I went w the VP-215 for the oil pump. I didnt want to have a non-oil pump fail due to moisture. it was a bit of a stretch.

however, I did have an interesting discussion with the Phllip Fickel at " home butcher "

see ref above.

I was considering the VP-112. may people here love it. one review at Amazon said they had to replace the cover 3 times in one year. that gave me pause.

I asked Phillip about this and he said that the VP-112 had a tricky hinge system, if you were not careful, the top would not sit 100%

properly and that might result in damage to the cover. if you were aware of this then there would not be a problem

I just pass this along as it seems to be useful info for those w the VP-112.

Happy Vac !

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'Mise en Place' so to speak:

VP215.jpg

one hairs worth of more weight on this thing would have done me in.

Ill add the oil tomorrow and turn it on. Hopefully it will turn on ... Its not going anywhere for the

foreseeable future.

My mother would have said to me, rolling her eyes : 'Your eyes are bigger than your stomach'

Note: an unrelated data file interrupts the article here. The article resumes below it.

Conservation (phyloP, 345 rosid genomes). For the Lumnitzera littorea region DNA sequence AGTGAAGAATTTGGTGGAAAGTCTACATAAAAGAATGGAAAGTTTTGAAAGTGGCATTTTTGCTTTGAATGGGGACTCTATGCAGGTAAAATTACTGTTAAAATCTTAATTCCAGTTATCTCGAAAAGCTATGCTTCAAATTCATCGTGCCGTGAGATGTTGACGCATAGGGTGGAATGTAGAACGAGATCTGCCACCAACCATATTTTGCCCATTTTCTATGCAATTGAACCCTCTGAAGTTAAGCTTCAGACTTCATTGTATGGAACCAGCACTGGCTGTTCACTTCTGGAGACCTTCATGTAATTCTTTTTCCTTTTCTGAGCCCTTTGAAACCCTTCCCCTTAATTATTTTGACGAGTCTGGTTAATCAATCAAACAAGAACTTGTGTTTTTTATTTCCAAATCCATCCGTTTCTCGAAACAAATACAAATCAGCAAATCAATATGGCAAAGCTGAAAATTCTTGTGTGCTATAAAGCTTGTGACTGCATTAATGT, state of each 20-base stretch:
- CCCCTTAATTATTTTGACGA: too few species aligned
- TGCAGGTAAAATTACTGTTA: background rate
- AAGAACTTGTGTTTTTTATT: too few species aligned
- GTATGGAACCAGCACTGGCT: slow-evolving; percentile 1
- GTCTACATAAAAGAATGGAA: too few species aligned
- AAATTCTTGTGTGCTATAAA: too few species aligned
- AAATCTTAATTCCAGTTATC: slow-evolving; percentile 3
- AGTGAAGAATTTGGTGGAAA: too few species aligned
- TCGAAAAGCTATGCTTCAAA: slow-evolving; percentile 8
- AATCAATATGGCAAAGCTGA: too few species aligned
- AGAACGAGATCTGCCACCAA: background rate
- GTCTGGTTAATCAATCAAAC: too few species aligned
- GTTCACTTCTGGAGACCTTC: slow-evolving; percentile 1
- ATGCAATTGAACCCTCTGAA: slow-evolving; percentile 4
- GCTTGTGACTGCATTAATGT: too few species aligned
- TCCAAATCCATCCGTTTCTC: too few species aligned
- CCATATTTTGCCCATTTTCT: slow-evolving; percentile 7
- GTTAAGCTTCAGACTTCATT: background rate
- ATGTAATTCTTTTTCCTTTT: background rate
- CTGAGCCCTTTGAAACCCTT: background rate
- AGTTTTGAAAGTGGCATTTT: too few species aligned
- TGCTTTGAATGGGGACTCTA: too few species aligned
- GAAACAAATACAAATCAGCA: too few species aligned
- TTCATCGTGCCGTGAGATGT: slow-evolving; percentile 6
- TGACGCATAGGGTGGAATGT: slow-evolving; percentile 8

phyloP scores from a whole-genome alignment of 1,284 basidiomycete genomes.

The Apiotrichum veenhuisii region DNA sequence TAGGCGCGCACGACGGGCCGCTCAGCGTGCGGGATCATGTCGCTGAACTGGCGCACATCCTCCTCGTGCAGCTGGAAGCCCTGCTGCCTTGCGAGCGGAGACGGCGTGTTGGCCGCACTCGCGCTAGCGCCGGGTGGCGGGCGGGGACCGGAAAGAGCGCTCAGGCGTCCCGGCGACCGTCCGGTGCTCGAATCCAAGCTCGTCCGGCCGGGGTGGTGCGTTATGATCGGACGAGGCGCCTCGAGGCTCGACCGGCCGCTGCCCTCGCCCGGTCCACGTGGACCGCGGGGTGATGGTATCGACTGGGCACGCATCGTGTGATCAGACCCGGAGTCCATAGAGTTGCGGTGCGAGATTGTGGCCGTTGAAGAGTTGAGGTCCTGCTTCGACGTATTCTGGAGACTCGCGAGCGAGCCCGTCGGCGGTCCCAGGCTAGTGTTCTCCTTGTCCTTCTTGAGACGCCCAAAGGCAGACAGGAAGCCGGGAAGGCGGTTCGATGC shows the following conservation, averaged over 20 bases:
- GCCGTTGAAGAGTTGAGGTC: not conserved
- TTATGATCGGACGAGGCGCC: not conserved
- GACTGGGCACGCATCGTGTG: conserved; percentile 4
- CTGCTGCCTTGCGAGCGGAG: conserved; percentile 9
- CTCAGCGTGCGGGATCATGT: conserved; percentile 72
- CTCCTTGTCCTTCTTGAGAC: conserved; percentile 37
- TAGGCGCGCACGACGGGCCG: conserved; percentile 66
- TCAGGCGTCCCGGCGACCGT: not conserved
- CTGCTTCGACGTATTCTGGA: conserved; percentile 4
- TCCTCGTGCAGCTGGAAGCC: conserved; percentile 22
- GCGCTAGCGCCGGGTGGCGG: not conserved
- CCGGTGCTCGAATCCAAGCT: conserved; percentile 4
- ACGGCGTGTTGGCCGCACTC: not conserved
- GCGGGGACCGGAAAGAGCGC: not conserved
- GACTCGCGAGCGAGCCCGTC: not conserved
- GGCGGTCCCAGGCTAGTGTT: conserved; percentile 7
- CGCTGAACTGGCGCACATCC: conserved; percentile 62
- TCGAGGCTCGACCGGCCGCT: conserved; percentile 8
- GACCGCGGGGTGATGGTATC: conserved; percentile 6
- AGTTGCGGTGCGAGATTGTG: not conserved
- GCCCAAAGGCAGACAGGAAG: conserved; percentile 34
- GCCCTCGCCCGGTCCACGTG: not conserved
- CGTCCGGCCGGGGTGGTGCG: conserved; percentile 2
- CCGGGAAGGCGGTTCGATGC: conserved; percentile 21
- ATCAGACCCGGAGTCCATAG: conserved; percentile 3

in this case she would probably be right.

BTW in the booklet it says not to VacPack garlic or fungi :

" Never vacuum pack garlic or fungi, like mushrooms. A dangerous chemical takes place when the air is removed "

any ideas on what they are getting at? just garlic by itself ? garlic and fungi together ?

Edited by rotuts (log)
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the concern with garlic is botulism

my understanding, and I'm sure I'll be corrected!, is that it's a problem with sealing and storing at room temp

I would imagine sealing for sous vide isn't

I know I've certainly seen sous vide recipes with garlic in the bag

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Id appreciate some help understanding the dial-indicator on the VP-215

Its units are in MPa, megapascal. I know what a kPa is there fore a MPa is a thousand of those.

the dial rests at 0 the goes counter clock wise with the first number being 0.02 then 0.035 to 0.07.

this area is highlighted in red.